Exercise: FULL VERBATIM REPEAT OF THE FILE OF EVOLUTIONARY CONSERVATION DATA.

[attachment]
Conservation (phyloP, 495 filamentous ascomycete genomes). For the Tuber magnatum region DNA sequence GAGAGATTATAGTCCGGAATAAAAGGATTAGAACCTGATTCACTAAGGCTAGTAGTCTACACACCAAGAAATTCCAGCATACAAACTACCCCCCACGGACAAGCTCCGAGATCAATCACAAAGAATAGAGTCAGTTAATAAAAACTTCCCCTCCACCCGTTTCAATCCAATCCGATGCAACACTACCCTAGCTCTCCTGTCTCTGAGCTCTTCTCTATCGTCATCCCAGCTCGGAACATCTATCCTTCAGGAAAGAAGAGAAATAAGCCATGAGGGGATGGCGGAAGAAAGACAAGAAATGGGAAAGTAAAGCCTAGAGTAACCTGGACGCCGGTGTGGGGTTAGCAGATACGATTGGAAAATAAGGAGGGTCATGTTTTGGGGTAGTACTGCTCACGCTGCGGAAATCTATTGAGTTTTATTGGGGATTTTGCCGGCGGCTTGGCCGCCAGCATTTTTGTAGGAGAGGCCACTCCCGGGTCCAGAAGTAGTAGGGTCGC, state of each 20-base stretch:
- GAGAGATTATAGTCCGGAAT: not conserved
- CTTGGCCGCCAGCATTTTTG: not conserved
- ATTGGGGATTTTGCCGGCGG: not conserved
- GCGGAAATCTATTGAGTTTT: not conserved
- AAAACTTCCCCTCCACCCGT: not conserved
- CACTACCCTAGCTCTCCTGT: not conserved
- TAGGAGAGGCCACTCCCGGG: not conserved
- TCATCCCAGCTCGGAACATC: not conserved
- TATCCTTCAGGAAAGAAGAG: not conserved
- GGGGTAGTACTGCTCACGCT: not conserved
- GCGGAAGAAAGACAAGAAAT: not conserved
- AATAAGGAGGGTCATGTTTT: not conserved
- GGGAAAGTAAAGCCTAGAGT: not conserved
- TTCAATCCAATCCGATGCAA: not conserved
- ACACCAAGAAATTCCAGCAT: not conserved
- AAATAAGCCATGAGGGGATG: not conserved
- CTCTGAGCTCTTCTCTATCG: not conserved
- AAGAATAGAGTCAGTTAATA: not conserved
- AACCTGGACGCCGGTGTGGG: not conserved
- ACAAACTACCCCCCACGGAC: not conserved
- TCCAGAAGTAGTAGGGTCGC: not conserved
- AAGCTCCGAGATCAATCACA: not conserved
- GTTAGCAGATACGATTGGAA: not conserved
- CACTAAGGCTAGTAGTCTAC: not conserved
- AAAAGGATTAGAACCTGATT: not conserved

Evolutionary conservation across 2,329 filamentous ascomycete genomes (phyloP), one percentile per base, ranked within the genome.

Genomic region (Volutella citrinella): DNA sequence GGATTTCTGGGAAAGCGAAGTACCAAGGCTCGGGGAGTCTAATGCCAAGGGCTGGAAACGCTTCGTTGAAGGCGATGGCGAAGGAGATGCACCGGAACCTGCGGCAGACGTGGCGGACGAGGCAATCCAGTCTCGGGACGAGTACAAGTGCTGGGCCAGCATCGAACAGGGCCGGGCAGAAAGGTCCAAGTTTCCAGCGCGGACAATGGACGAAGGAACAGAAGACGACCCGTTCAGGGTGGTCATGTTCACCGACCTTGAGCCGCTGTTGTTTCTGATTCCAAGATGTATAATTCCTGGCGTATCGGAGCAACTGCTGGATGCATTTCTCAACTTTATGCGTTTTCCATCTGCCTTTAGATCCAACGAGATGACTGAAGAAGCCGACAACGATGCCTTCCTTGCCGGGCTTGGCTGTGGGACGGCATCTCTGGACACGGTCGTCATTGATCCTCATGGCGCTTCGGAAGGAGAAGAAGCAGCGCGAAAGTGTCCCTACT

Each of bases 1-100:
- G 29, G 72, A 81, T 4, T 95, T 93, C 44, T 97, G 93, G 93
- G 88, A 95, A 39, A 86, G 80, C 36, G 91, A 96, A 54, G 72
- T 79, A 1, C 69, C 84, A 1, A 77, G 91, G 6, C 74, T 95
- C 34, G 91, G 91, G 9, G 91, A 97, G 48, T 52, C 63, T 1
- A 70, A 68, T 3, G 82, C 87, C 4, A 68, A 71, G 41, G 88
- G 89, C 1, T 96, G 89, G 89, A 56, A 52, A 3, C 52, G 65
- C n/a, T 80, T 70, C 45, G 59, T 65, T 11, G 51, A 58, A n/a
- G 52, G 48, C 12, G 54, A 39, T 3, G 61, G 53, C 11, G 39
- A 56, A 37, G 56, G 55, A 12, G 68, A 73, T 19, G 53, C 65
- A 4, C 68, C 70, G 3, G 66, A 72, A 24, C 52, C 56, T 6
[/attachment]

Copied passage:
Conservation (phyloP, 495 filamentous ascomycete genomes). For the Tuber magnatum region DNA sequence GAGAGATTATAGTCCGGAATAAAAGGATTAGAACCTGATTCACTAAGGCTAGTAGTCTACACACCAAGAAATTCCAGCATACAAACTACCCCCCACGGACAAGCTCCGAGATCAATCACAAAGAATAGAGTCAGTTAATAAAAACTTCCCCTCCACCCGTTTCAATCCAATCCGATGCAACACTACCCTAGCTCTCCTGTCTCTGAGCTCTTCTCTATCGTCATCCCAGCTCGGAACATCTATCCTTCAGGAAAGAAGAGAAATAAGCCATGAGGGGATGGCGGAAGAAAGACAAGAAATGGGAAAGTAAAGCCTAGAGTAACCTGGACGCCGGTGTGGGGTTAGCAGATACGATTGGAAAATAAGGAGGGTCATGTTTTGGGGTAGTACTGCTCACGCTGCGGAAATCTATTGAGTTTTATTGGGGATTTTGCCGGCGGCTTGGCCGCCAGCATTTTTGTAGGAGAGGCCACTCCCGGGTCCAGAAGTAGTAGGGTCGC, state of each 20-base stretch:
- GAGAGATTATAGTCCGGAAT: not conserved
- CTTGGCCGCCAGCATTTTTG: not conserved
- ATTGGGGATTTTGCCGGCGG: not conserved
- GCGGAAATCTATTGAGTTTT: not conserved
- AAAACTTCCCCTCCACCCGT: not conserved
- CACTACCCTAGCTCTCCTGT: not conserved
- TAGGAGAGGCCACTCCCGGG: not conserved
- TCATCCCAGCTCGGAACATC: not conserved
- TATCCTTCAGGAAAGAAGAG: not conserved
- GGGGTAGTACTGCTCACGCT: not conserved
- GCGGAAGAAAGACAAGAAAT: not conserved
- AATAAGGAGGGTCATGTTTT: not conserved
- GGGAAAGTAAAGCCTAGAGT: not conserved
- TTCAATCCAATCCGATGCAA: not conserved
- ACACCAAGAAATTCCAGCAT: not conserved
- AAATAAGCCATGAGGGGATG: not conserved
- CTCTGAGCTCTTCTCTATCG: not conserved
- AAGAATAGAGTCAGTTAATA: not conserved
- AACCTGGACGCCGGTGTGGG: not conserved
- ACAAACTACCCCCCACGGAC: not conserved
- TCCAGAAGTAGTAGGGTCGC: not conserved
- AAGCTCCGAGATCAATCACA: not conserved
- GTTAGCAGATACGATTGGAA: not conserved
- CACTAAGGCTAGTAGTCTAC: not conserved
- AAAAGGATTAGAACCTGATT: not conserved

Evolutionary conservation across 2,329 filamentous ascomycete genomes (phyloP), one percentile per base, ranked within the genome.

Genomic region (Volutella citrinella): DNA sequence GGATTTCTGGGAAAGCGAAGTACCAAGGCTCGGGGAGTCTAATGCCAAGGGCTGGAAACGCTTCGTTGAAGGCGATGGCGAAGGAGATGCACCGGAACCTGCGGCAGACGTGGCGGACGAGGCAATCCAGTCTCGGGACGAGTACAAGTGCTGGGCCAGCATCGAACAGGGCCGGGCAGAAAGGTCCAAGTTTCCAGCGCGGACAATGGACGAAGGAACAGAAGACGACCCGTTCAGGGTGGTCATGTTCACCGACCTTGAGCCGCTGTTGTTTCTGATTCCAAGATGTATAATTCCTGGCGTATCGGAGCAACTGCTGGATGCATTTCTCAACTTTATGCGTTTTCCATCTGCCTTTAGATCCAACGAGATGACTGAAGAAGCCGACAACGATGCCTTCCTTGCCGGGCTTGGCTGTGGGACGGCATCTCTGGACACGGTCGTCATTGATCCTCATGGCGCTTCGGAAGGAGAAGAAGCAGCGCGAAAGTGTCCCTACT

Each of bases 1-100:
- G 29, G 72, A 81, T 4, T 95, T 93, C 44, T 97, G 93, G 93
- G 88, A 95, A 39, A 86, G 80, C 36, G 91, A 96, A 54, G 72
- T 79, A 1, C 69, C 84, A 1, A 77, G 91, G 6, C 74, T 95
- C 34, G 91, G 91, G 9, G 91, A 97, G 48, T 52, C 63, T 1
- A 70, A 68, T 3, G 82, C 87, C 4, A 68, A 71, G 41, G 88
- G 89, C 1, T 96, G 89, G 89, A 56, A 52, A 3, C 52, G 65
- C n/a, T 80, T 70, C 45, G 59, T 65, T 11, G 51, A 58, A n/a
- G 52, G 48, C 12, G 54, A 39, T 3, G 61, G 53, C 11, G 39
- A 56, A 37, G 56, G 55, A 12, G 68, A 73, T 19, G 53, C 65
- A 4, C 68, C 70, G 3, G 66, A 72, A 24, C 52, C 56, T 6